Grant: Your work is incredibly powerful. When I am looking at your images I can almost hear a background soundtrack taking place within them, while the central focus often feels very still and quiet.
Christopher: It’s really interesting that you say that because I do a lot of teaching, and one of the things I talk to the students about is the idea of a mood that a picture has. A lot of my students are Italian, Spanish and French, and the word ‘mood’ doesn’t translate well into Latin languages, so I explain it to them like this: “A film has a soundtrack, and that soundtrack gives you the cues as to what you should be feeling. In my mind, every photograph should have this imaginary soundtrack.” So it’s funny that you say that. I think of my pictures as being a stillness in the eye of the storm: the storm being, hopefully, the emotion of the image. I’m always looking for stillness and calmness.
Grant: You always seem to be able to create a background soundtrack without dialogue in all of your images.
Christopher: That’s a huge compliment to me, because that’s what I’m looking for.
Grant: Your personal work and projects don’t feel like a separate body of work to your commercial commissions, which is a difficult balance to achieve.
Christopher: I don’t know how to explain that, other than I guess that it’s the same pair of eyes in my head all the time, whether I’m on a commercial job or when I’m exploring something in my own time. The interesting thing about photography is that it’s a mix of complete intuition and the conscious intellect. You have to engage at some intellectual level to communicate and try to tell a story; but at the same time, the power of being able to do that is completely intuitive.
Grant: There is a big difference though between being in a situation in which you are looking to capture a moment, and being in a commercial context when you have to create and manipulate that moment, such as when you are shooting Lady Gaga for instance.
Christopher: Yeah, but what’s interesting is that if you take Lady Gaga for example, it’s a commission; it’s a job. But I didn’t feel any different about doing it than I do when I shoot my personal work because I have a genuine curiosity about her. I’m not a fan, but shooting her became about my world. And if there is a unifying thread in what I photograph – from the Haitian refugees to a war; or from my own family to Lady Gaga – it’s that I feel like I’m putting into a visual language my time on this planet.
Grant: But with a client expectation of you and your work on commercial shoots.
Christopher: Yes, but I’m in a position where clients hire me to do what it is I do, and I think they recognise that what I do is emotional quality in the image.
Grant: Photographing the emotion.
Christopher: Yes, trying to somehow pull that thread through the lens.
Grant: A number of fashion and lifestyle magazines have picked up on your work.
Christopher: I think I have a certain colour palette which is rich and soft, which they seem to like.
Grant: Like old Kodachrome.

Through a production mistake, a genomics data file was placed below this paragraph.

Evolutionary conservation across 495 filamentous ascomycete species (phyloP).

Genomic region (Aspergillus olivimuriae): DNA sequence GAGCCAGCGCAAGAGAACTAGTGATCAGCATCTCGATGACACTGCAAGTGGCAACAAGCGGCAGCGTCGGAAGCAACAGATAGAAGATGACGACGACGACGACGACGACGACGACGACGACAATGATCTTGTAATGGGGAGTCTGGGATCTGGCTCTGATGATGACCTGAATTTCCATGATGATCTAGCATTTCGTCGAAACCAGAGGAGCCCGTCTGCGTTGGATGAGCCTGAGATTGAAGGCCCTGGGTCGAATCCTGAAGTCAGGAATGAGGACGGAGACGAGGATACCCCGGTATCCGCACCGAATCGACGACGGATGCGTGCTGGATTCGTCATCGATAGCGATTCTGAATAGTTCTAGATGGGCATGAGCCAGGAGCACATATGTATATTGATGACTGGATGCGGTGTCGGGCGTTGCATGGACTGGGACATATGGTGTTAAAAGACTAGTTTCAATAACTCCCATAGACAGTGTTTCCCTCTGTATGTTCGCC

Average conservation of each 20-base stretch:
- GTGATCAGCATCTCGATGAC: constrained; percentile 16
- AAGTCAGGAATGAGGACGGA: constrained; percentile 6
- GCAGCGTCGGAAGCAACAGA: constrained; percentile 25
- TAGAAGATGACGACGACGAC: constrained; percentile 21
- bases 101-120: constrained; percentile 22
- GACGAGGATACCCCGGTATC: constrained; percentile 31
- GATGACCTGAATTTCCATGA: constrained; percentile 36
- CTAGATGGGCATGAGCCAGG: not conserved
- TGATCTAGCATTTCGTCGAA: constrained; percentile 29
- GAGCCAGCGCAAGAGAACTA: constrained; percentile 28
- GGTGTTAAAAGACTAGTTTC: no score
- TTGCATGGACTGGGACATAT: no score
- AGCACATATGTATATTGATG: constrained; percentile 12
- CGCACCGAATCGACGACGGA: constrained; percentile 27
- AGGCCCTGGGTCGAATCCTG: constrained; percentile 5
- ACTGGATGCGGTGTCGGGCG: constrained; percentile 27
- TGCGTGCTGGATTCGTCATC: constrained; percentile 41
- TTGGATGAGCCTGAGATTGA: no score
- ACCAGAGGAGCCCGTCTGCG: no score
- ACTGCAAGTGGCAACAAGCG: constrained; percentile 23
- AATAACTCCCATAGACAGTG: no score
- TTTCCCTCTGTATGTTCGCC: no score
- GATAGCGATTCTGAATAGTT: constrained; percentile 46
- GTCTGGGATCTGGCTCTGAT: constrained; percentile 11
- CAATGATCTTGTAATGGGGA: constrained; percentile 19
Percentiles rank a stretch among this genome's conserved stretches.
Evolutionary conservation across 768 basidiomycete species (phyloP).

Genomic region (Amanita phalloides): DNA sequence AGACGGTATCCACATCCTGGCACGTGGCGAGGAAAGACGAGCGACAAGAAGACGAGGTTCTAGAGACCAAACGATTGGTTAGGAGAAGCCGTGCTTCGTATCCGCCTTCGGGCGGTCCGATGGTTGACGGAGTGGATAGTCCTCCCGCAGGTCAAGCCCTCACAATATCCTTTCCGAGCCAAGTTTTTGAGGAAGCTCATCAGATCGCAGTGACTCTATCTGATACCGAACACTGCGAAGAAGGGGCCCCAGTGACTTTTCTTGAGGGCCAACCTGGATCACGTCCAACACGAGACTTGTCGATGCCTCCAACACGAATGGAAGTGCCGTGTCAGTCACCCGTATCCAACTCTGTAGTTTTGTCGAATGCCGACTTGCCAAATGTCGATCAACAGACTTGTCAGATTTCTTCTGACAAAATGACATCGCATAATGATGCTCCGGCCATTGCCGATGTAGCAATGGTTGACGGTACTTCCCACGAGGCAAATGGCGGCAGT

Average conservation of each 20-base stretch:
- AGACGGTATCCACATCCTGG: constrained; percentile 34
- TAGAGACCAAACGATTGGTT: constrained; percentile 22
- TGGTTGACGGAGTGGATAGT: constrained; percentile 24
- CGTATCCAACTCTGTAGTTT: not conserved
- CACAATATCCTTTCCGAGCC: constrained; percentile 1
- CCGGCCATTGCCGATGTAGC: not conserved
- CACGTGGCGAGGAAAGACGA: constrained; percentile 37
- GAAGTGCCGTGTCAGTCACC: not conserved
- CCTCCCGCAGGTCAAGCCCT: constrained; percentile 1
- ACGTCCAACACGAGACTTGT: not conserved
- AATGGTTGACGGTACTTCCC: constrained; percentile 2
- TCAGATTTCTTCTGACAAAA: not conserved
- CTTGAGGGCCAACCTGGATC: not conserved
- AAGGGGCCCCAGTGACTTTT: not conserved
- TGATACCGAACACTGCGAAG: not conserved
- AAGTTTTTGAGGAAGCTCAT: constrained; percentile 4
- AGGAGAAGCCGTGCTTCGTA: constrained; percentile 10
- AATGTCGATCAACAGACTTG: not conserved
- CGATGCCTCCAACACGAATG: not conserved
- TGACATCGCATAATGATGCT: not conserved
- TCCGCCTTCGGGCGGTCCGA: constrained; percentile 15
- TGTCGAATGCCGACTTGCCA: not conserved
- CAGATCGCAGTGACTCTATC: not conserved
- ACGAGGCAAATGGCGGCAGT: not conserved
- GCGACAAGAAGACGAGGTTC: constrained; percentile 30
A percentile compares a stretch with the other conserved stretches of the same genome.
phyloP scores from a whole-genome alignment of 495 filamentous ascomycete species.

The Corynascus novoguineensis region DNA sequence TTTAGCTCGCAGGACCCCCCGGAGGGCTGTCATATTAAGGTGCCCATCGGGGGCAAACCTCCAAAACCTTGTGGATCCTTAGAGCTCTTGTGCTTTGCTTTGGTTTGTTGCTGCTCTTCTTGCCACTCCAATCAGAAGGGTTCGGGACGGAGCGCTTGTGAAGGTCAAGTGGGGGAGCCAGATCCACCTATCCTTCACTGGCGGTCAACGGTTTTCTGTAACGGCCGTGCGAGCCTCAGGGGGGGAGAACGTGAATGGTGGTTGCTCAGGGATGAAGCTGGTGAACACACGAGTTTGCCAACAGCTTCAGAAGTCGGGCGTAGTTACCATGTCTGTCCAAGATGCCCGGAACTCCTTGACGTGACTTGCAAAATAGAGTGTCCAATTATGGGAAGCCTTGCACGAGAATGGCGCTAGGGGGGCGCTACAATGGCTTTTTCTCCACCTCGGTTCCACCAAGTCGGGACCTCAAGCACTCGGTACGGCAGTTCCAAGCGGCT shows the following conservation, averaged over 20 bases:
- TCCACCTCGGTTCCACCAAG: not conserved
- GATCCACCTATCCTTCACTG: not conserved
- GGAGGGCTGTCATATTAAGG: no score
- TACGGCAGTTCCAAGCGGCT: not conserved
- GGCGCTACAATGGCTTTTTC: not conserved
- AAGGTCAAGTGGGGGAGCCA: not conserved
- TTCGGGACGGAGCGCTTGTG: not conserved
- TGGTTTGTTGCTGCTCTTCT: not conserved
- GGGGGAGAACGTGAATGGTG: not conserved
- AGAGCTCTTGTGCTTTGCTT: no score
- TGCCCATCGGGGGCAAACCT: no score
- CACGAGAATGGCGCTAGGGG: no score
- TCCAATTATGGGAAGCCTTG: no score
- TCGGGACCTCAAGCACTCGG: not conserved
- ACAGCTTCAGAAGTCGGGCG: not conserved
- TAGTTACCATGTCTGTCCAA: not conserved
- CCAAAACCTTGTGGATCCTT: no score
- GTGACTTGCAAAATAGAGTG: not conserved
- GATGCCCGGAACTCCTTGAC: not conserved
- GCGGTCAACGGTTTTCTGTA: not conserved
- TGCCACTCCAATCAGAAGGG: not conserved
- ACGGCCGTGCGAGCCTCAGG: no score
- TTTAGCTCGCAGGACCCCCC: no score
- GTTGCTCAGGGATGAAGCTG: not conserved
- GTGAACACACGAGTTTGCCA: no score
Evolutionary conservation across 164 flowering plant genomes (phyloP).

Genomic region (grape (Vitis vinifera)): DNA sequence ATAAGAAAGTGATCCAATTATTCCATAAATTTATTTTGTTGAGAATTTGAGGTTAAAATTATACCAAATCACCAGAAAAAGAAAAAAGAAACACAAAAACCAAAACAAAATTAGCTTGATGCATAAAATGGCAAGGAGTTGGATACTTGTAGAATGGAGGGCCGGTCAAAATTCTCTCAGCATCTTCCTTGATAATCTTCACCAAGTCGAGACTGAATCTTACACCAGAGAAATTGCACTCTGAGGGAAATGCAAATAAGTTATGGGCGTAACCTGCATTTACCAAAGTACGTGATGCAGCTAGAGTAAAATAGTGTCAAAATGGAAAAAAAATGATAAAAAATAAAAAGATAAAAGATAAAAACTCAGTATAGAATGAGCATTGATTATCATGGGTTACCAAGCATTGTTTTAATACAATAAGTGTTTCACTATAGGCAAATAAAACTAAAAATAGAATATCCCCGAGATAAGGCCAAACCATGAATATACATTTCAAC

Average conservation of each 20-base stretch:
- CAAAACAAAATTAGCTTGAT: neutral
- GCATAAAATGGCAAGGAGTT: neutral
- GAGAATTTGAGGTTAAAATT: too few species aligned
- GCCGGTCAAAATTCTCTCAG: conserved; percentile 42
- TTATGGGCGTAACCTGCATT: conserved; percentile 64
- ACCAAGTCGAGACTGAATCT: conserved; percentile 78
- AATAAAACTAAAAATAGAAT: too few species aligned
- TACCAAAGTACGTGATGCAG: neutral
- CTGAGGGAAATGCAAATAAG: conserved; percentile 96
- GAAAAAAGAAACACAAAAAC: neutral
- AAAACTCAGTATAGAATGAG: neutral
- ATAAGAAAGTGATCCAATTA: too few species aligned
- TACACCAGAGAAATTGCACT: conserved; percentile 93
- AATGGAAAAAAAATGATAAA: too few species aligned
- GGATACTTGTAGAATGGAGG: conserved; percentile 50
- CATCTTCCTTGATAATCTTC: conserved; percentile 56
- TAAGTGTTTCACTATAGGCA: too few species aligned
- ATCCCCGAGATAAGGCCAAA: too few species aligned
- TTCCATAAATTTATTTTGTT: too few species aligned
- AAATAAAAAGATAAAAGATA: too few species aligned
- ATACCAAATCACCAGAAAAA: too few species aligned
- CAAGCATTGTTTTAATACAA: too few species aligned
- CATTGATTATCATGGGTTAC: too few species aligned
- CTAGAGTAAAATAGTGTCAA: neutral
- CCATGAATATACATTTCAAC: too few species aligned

Christopher: Well, I started out shooting slide film, so that’s where my understanding of a colour palette comes from.
Grant: There is a filmic quality to your work.
Christopher: That is an essential part of my thinking, my process and my approach. I often think of myself as being a cinema photographer using a still camera. It’s certainly in my book CAPITOLIO about the Bolivarian Revolution in Venezuela. In that I tried to rip cinema off of the silver screen and stuff it on to the printed page. The images were edited in the same way that cinema would be edited: with jump cuts and connective tissue holding images together and transitions from one place to another. The book was heavily influenced by watching Mexican snuff films. You know, those police films from the Sixties? That’s why I decided to shoot it in black and white, with grain and a heavy blackness. It needed to feel like film stills. The whole reference is cinema.
Grant: In that case, the obvious question has to be, ‘Is the moving image something that appeals as a medium to work with?’
Christopher: Yes, and I have been experimenting with it and playing with it more and more. I feel like that is going to be a natural progression for my work; but at the same time I don’t think that I will ever leave still photography. Like you said, there is a cinematic storytelling in the single image, and I’m interested in that as an idea.
Grant: We are in an age of image making now: sometimes they move and sometimes they don’t.
Christopher: Yeah, photography is such a young medium and we’re tearing up what we knew about it and putting it back together in different ways, where the distinction between what is still image and what is moving image is in flux right now. I’m talking to you now, sitting at what was Tim Hetherington’s desk. Tim and I shared this studio in New York, and part of what we bonded on as friends and as photographers is that we were both very much part of this generation of experimenting with the transience of the still and moving image.
Grant: It’s all just storytelling.
© Grant Scott 2012